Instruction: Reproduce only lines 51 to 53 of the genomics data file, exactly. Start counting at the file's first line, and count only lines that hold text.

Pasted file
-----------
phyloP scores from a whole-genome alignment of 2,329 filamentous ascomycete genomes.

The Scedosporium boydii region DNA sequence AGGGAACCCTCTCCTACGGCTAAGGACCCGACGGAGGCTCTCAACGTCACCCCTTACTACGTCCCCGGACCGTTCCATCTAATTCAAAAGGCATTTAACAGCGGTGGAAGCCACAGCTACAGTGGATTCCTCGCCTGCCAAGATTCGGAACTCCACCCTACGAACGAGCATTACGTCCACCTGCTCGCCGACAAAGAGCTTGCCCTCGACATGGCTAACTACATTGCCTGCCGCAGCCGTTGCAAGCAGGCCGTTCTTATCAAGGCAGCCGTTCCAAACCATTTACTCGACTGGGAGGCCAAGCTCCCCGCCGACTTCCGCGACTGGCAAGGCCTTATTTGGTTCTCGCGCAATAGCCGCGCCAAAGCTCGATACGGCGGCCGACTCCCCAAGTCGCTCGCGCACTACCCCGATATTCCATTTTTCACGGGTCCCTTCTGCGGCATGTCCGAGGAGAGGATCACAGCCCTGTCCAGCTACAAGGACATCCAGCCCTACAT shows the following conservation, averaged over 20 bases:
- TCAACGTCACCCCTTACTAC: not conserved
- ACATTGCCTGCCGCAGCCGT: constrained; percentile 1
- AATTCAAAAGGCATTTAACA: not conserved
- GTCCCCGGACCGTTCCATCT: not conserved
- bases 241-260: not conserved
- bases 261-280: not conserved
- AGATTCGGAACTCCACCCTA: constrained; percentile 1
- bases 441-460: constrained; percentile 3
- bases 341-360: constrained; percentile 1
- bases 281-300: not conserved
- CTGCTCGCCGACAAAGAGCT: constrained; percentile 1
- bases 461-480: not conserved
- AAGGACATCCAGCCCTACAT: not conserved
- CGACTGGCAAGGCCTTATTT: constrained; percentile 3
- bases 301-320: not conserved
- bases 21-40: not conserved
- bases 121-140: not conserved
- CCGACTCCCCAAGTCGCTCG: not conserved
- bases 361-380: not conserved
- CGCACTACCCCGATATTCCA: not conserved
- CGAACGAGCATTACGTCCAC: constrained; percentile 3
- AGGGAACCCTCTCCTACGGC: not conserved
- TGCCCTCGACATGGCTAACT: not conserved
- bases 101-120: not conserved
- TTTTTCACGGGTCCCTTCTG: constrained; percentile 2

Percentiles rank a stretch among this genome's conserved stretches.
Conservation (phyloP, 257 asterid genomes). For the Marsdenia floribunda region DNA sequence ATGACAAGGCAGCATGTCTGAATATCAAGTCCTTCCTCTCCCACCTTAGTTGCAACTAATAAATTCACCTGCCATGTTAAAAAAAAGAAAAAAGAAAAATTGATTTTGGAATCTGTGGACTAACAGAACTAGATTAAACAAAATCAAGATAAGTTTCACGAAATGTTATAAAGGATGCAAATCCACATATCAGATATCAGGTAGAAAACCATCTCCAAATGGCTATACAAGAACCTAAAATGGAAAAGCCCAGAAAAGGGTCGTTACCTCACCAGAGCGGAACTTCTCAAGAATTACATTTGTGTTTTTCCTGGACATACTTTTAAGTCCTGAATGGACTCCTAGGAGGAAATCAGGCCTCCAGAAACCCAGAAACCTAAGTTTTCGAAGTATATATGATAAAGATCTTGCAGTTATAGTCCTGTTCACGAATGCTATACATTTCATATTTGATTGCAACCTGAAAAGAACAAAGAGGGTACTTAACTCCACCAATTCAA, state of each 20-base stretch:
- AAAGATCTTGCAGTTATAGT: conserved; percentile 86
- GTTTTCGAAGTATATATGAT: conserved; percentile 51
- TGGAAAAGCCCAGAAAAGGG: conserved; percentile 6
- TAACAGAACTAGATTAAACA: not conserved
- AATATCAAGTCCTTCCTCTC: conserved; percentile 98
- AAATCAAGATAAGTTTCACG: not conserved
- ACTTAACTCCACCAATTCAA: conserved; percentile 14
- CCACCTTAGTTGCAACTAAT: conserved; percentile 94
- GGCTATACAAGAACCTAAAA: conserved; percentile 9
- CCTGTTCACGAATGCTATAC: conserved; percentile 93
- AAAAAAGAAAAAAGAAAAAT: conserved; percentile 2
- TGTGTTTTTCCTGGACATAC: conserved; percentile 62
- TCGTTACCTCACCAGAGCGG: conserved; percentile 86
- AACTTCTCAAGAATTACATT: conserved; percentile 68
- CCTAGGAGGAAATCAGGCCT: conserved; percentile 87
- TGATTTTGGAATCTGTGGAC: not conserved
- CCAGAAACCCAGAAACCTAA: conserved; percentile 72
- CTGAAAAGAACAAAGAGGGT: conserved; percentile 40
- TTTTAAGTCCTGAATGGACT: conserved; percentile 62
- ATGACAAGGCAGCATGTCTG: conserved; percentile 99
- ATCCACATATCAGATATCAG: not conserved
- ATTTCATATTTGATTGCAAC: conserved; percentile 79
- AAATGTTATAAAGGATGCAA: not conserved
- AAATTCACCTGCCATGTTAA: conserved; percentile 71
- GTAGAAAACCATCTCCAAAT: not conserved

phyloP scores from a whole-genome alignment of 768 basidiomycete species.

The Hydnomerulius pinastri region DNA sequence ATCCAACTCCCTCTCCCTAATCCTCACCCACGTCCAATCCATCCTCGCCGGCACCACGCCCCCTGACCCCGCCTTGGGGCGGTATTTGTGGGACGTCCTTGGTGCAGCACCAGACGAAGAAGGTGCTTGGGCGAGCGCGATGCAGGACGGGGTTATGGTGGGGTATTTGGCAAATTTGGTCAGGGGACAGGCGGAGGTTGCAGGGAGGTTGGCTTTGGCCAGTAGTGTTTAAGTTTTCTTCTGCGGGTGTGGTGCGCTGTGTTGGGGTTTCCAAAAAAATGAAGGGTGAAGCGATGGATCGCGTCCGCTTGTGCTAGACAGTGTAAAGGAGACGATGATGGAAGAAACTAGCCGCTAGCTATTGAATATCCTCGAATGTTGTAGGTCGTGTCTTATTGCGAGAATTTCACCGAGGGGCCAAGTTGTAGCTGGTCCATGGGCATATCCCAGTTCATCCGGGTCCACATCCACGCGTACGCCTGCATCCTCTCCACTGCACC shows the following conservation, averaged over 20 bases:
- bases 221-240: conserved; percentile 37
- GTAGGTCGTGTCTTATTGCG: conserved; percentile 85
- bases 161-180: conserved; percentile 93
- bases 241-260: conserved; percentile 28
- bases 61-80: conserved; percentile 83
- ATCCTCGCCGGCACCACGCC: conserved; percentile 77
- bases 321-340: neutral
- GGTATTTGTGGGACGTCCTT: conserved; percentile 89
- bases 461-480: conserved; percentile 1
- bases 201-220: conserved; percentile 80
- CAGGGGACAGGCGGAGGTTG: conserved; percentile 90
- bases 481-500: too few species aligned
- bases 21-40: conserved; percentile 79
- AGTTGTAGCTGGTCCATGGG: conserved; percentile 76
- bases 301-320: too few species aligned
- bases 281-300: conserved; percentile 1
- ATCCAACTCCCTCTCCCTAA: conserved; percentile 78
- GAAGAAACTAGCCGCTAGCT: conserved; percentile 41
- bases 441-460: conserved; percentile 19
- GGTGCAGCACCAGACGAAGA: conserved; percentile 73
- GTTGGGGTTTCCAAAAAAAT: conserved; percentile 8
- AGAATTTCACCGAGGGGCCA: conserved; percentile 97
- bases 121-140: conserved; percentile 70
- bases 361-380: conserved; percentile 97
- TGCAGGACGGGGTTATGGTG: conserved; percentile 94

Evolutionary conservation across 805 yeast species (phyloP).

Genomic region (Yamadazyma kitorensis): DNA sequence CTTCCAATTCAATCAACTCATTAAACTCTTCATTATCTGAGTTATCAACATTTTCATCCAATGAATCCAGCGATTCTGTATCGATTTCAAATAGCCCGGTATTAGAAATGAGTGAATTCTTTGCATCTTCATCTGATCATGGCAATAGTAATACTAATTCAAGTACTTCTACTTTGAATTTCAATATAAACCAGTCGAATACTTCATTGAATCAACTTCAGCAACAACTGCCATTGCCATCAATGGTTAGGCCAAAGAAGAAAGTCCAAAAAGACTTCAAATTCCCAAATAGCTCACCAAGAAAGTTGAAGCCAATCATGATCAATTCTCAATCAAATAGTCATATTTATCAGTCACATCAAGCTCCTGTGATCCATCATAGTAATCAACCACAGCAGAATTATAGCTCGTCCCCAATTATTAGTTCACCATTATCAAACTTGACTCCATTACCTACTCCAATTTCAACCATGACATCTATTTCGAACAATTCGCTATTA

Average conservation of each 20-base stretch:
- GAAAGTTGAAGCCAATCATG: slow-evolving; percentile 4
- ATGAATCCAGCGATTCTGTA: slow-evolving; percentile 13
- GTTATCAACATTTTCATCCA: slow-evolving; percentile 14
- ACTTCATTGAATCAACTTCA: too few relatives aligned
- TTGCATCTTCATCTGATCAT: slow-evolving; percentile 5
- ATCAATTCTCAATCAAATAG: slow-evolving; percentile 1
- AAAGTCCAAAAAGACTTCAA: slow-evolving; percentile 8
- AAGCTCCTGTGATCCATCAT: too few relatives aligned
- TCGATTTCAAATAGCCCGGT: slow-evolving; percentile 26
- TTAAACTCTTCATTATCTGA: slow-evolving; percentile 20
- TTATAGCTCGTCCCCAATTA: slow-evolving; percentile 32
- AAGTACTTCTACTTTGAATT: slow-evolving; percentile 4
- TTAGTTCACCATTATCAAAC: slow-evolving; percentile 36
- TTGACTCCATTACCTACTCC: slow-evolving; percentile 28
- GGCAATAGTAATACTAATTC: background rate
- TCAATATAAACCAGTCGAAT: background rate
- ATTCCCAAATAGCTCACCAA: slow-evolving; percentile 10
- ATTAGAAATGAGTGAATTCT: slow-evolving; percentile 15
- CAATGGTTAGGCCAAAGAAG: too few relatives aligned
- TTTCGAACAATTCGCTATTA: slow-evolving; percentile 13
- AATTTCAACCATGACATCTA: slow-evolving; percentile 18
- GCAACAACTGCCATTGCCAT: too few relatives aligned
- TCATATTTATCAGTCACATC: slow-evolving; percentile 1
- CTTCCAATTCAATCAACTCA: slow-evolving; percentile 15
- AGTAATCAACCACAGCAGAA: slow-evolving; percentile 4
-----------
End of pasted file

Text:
- ATTTCATATTTGATTGCAAC: conserved; percentile 79
- AAATGTTATAAAGGATGCAA: not conserved
- AAATTCACCTGCCATGTTAA: conserved; percentile 71